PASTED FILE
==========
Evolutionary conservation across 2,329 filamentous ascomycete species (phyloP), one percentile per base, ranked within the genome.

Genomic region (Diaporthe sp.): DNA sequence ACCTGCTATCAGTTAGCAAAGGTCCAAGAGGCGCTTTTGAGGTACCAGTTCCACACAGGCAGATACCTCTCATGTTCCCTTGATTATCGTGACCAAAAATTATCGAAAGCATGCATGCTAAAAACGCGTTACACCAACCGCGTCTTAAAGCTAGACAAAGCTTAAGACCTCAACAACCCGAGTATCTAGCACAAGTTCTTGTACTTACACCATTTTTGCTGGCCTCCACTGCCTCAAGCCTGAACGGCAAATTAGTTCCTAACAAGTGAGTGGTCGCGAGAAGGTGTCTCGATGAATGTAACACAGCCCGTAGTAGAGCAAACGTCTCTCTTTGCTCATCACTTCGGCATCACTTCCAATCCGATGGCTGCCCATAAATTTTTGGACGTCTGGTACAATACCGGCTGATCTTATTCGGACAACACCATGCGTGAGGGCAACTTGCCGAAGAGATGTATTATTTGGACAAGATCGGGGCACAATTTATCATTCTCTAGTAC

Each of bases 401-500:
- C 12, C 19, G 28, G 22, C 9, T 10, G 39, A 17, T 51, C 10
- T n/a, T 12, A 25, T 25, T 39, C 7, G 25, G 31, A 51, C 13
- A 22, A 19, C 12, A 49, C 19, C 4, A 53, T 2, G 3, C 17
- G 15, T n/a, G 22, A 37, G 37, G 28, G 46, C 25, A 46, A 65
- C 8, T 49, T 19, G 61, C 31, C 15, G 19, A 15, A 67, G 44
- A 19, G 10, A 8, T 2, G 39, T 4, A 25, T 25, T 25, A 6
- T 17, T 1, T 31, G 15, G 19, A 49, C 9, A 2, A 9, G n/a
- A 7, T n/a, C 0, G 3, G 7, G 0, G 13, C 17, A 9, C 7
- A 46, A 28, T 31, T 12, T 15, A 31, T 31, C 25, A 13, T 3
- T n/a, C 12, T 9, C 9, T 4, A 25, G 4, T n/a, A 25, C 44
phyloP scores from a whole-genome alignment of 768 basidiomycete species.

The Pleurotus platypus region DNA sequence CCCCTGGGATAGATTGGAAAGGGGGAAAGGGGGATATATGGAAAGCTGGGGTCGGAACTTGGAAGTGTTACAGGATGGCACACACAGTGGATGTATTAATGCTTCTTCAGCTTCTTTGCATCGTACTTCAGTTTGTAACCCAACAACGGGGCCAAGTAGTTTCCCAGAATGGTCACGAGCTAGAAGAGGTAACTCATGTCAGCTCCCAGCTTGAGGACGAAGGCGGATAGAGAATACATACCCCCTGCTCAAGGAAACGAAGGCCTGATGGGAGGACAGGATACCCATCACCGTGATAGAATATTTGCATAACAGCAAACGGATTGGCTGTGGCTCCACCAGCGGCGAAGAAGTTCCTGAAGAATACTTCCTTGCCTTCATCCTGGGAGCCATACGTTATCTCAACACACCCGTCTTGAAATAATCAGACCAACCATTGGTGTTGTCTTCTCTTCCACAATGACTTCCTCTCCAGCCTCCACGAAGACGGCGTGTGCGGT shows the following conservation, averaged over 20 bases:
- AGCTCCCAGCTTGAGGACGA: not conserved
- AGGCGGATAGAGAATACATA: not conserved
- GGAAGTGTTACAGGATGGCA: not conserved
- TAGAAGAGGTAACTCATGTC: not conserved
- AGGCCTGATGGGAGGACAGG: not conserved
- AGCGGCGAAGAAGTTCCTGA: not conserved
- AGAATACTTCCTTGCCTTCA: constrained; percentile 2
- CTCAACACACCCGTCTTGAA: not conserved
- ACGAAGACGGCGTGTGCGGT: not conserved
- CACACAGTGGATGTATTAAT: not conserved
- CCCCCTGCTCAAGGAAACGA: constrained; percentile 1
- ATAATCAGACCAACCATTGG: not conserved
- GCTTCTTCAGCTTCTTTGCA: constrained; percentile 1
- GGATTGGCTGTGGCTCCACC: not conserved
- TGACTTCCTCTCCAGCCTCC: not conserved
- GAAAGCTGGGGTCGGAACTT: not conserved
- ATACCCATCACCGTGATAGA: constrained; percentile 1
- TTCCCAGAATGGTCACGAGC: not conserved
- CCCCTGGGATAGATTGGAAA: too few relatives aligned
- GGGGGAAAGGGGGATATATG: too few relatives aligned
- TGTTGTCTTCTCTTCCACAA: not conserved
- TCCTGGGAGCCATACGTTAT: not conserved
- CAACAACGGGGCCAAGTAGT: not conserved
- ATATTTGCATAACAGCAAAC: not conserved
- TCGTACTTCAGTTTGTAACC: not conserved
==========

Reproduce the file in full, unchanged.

Evolutionary conservation across 2,329 filamentous ascomycete species (phyloP), one percentile per base, ranked within the genome.

Genomic region (Diaporthe sp.): DNA sequence ACCTGCTATCAGTTAGCAAAGGTCCAAGAGGCGCTTTTGAGGTACCAGTTCCACACAGGCAGATACCTCTCATGTTCCCTTGATTATCGTGACCAAAAATTATCGAAAGCATGCATGCTAAAAACGCGTTACACCAACCGCGTCTTAAAGCTAGACAAAGCTTAAGACCTCAACAACCCGAGTATCTAGCACAAGTTCTTGTACTTACACCATTTTTGCTGGCCTCCACTGCCTCAAGCCTGAACGGCAAATTAGTTCCTAACAAGTGAGTGGTCGCGAGAAGGTGTCTCGATGAATGTAACACAGCCCGTAGTAGAGCAAACGTCTCTCTTTGCTCATCACTTCGGCATCACTTCCAATCCGATGGCTGCCCATAAATTTTTGGACGTCTGGTACAATACCGGCTGATCTTATTCGGACAACACCATGCGTGAGGGCAACTTGCCGAAGAGATGTATTATTTGGACAAGATCGGGGCACAATTTATCATTCTCTAGTAC

Each of bases 401-500:
- C 12, C 19, G 28, G 22, C 9, T 10, G 39, A 17, T 51, C 10
- T n/a, T 12, A 25, T 25, T 39, C 7, G 25, G 31, A 51, C 13
- A 22, A 19, C 12, A 49, C 19, C 4, A 53, T 2, G 3, C 17
- G 15, T n/a, G 22, A 37, G 37, G 28, G 46, C 25, A 46, A 65
- C 8, T 49, T 19, G 61, C 31, C 15, G 19, A 15, A 67, G 44
- A 19, G 10, A 8, T 2, G 39, T 4, A 25, T 25, T 25, A 6
- T 17, T 1, T 31, G 15, G 19, A 49, C 9, A 2, A 9, G n/a
- A 7, T n/a, C 0, G 3, G 7, G 0, G 13, C 17, A 9, C 7
- A 46, A 28, T 31, T 12, T 15, A 31, T 31, C 25, A 13, T 3
- T n/a, C 12, T 9, C 9, T 4, A 25, G 4, T n/a, A 25, C 44
phyloP scores from a whole-genome alignment of 768 basidiomycete species.

The Pleurotus platypus region DNA sequence CCCCTGGGATAGATTGGAAAGGGGGAAAGGGGGATATATGGAAAGCTGGGGTCGGAACTTGGAAGTGTTACAGGATGGCACACACAGTGGATGTATTAATGCTTCTTCAGCTTCTTTGCATCGTACTTCAGTTTGTAACCCAACAACGGGGCCAAGTAGTTTCCCAGAATGGTCACGAGCTAGAAGAGGTAACTCATGTCAGCTCCCAGCTTGAGGACGAAGGCGGATAGAGAATACATACCCCCTGCTCAAGGAAACGAAGGCCTGATGGGAGGACAGGATACCCATCACCGTGATAGAATATTTGCATAACAGCAAACGGATTGGCTGTGGCTCCACCAGCGGCGAAGAAGTTCCTGAAGAATACTTCCTTGCCTTCATCCTGGGAGCCATACGTTATCTCAACACACCCGTCTTGAAATAATCAGACCAACCATTGGTGTTGTCTTCTCTTCCACAATGACTTCCTCTCCAGCCTCCACGAAGACGGCGTGTGCGGT shows the following conservation, averaged over 20 bases:
- AGCTCCCAGCTTGAGGACGA: not conserved
- AGGCGGATAGAGAATACATA: not conserved
- GGAAGTGTTACAGGATGGCA: not conserved
- TAGAAGAGGTAACTCATGTC: not conserved
- AGGCCTGATGGGAGGACAGG: not conserved
- AGCGGCGAAGAAGTTCCTGA: not conserved
- AGAATACTTCCTTGCCTTCA: constrained; percentile 2
- CTCAACACACCCGTCTTGAA: not conserved
- ACGAAGACGGCGTGTGCGGT: not conserved
- CACACAGTGGATGTATTAAT: not conserved
- CCCCCTGCTCAAGGAAACGA: constrained; percentile 1
- ATAATCAGACCAACCATTGG: not conserved
- GCTTCTTCAGCTTCTTTGCA: constrained; percentile 1
- GGATTGGCTGTGGCTCCACC: not conserved
- TGACTTCCTCTCCAGCCTCC: not conserved
- GAAAGCTGGGGTCGGAACTT: not conserved
- ATACCCATCACCGTGATAGA: constrained; percentile 1
- TTCCCAGAATGGTCACGAGC: not conserved
- CCCCTGGGATAGATTGGAAA: too few relatives aligned
- GGGGGAAAGGGGGATATATG: too few relatives aligned
- TGTTGTCTTCTCTTCCACAA: not conserved
- TCCTGGGAGCCATACGTTAT: not conserved
- CAACAACGGGGCCAAGTAGT: not conserved
- ATATTTGCATAACAGCAAAC: not conserved
- TCGTACTTCAGTTTGTAACC: not conserved